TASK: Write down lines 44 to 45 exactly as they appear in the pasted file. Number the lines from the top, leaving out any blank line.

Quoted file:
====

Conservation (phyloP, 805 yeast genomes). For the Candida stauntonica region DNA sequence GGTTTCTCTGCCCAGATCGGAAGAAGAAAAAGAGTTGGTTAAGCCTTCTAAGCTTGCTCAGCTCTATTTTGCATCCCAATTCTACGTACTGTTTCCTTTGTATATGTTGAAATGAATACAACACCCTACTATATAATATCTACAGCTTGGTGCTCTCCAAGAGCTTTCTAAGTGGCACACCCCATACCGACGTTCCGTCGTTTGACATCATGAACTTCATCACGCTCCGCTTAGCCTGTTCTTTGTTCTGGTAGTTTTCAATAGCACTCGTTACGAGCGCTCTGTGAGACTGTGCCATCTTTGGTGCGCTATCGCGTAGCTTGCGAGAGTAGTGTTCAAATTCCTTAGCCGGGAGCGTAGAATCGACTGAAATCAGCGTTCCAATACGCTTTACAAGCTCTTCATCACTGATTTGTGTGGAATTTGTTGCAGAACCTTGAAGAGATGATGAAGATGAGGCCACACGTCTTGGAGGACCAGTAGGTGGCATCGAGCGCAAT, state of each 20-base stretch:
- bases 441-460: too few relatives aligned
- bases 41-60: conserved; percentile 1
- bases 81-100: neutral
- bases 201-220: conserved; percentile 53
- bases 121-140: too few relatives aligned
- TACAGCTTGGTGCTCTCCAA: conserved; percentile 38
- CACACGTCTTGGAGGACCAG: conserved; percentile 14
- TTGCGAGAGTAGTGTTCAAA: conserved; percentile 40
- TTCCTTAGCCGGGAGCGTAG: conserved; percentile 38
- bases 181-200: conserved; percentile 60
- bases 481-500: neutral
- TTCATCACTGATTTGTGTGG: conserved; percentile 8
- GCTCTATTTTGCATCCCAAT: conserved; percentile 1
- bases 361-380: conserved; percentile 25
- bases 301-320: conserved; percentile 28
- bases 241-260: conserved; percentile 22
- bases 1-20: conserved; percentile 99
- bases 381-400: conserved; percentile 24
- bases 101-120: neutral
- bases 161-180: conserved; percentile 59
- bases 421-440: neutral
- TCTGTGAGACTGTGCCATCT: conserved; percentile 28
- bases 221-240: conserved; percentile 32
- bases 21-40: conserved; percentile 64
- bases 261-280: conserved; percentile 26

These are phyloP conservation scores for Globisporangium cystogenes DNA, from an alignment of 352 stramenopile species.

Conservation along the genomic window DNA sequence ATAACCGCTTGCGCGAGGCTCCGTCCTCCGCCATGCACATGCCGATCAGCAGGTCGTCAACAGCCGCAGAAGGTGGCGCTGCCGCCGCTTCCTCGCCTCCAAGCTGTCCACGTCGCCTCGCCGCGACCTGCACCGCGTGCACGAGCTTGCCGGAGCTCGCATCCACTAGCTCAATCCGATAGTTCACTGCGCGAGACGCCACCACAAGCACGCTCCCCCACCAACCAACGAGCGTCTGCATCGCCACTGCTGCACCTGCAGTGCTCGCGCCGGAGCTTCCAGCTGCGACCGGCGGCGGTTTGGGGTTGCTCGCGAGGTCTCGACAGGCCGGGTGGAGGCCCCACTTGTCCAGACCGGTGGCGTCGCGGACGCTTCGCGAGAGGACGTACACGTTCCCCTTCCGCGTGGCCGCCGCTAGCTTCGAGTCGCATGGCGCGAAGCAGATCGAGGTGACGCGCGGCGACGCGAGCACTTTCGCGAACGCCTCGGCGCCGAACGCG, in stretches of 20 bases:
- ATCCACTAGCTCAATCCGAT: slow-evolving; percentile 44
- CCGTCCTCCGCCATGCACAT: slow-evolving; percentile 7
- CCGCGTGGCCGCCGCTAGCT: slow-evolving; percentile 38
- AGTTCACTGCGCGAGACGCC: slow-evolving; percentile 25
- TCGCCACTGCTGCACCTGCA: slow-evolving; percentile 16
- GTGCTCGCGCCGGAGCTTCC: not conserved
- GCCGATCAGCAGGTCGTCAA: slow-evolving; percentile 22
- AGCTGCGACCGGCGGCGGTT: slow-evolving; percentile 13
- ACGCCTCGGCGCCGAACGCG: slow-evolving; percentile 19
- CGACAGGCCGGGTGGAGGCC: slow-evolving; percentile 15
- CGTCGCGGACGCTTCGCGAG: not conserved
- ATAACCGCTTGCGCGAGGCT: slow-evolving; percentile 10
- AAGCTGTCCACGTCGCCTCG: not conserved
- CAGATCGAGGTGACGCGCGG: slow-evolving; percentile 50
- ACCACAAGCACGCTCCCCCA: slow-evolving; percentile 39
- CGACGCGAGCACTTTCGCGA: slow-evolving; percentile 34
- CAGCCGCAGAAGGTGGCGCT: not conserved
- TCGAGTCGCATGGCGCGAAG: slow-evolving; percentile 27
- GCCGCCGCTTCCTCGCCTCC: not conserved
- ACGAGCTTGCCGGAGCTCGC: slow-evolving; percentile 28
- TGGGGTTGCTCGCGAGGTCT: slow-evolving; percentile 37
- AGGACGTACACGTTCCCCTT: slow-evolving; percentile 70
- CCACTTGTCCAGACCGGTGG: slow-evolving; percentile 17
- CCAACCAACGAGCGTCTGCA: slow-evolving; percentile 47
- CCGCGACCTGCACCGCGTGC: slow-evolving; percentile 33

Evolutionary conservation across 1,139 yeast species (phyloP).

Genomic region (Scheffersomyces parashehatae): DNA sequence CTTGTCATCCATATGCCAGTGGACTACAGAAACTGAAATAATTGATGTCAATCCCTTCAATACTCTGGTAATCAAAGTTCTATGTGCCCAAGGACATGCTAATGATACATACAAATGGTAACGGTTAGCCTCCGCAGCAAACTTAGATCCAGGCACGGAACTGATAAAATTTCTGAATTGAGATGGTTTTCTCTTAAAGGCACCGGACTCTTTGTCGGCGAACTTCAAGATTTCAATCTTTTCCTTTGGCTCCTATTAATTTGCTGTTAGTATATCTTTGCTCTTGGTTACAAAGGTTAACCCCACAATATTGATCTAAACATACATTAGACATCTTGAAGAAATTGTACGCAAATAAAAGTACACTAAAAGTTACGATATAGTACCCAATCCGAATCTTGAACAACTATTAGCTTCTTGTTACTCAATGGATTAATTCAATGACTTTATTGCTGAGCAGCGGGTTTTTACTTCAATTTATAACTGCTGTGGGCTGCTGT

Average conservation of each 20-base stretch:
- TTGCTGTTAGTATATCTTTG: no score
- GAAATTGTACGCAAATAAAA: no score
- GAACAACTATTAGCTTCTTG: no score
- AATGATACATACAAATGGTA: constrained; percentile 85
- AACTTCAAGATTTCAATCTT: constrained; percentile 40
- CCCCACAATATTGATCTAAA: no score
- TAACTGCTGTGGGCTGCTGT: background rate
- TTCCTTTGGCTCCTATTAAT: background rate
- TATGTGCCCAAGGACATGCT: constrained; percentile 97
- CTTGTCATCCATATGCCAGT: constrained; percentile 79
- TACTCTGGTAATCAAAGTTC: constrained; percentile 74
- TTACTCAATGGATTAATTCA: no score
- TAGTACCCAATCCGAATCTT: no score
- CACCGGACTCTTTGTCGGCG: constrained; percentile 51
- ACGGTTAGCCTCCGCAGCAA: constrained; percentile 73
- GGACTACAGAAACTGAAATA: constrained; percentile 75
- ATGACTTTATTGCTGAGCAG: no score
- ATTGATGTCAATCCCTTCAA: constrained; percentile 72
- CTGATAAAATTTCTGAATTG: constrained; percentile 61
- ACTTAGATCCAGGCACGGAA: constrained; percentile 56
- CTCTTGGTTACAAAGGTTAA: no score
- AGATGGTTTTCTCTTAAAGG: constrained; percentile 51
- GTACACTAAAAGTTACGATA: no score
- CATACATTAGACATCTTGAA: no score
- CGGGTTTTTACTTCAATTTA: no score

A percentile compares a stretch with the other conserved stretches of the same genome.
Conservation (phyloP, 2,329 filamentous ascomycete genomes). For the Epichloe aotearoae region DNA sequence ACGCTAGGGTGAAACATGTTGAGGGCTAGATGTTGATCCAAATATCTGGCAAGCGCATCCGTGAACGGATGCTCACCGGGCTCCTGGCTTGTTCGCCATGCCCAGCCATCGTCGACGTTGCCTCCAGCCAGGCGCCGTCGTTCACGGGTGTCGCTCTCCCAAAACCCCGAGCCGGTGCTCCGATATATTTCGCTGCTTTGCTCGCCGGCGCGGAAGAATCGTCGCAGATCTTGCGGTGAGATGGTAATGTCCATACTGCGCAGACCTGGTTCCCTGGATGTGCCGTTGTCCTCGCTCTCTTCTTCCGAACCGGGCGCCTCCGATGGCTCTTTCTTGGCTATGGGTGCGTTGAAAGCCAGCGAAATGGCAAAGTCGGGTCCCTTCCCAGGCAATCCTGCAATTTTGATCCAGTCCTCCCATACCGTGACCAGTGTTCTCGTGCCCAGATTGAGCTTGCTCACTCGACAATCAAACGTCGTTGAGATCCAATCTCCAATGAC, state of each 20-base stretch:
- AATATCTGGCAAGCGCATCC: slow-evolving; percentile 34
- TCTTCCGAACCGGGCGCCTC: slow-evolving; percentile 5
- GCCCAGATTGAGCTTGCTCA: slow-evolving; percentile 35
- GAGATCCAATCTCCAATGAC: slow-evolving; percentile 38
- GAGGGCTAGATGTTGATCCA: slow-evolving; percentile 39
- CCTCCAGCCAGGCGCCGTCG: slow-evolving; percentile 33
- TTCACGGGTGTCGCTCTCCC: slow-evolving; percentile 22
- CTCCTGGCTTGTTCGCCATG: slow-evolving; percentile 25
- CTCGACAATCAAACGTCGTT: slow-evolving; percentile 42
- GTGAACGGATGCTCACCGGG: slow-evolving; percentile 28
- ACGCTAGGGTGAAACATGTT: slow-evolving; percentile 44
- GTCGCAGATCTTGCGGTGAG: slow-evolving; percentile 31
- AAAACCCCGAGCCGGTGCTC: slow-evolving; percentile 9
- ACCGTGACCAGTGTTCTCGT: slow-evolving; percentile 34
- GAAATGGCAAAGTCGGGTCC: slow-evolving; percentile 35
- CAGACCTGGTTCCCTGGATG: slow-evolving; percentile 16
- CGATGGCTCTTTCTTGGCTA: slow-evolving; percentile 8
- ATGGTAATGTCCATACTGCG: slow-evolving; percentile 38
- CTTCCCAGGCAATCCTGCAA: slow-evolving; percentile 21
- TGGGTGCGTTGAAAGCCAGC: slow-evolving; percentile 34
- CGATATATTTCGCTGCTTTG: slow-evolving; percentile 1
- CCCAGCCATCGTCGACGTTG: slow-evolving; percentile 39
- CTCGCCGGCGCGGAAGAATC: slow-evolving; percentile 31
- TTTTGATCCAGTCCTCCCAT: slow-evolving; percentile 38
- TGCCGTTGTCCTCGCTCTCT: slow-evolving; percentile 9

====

- CGACGCGAGCACTTTCGCGA: slow-evolving; percentile 34
- CAGCCGCAGAAGGTGGCGCT: not conserved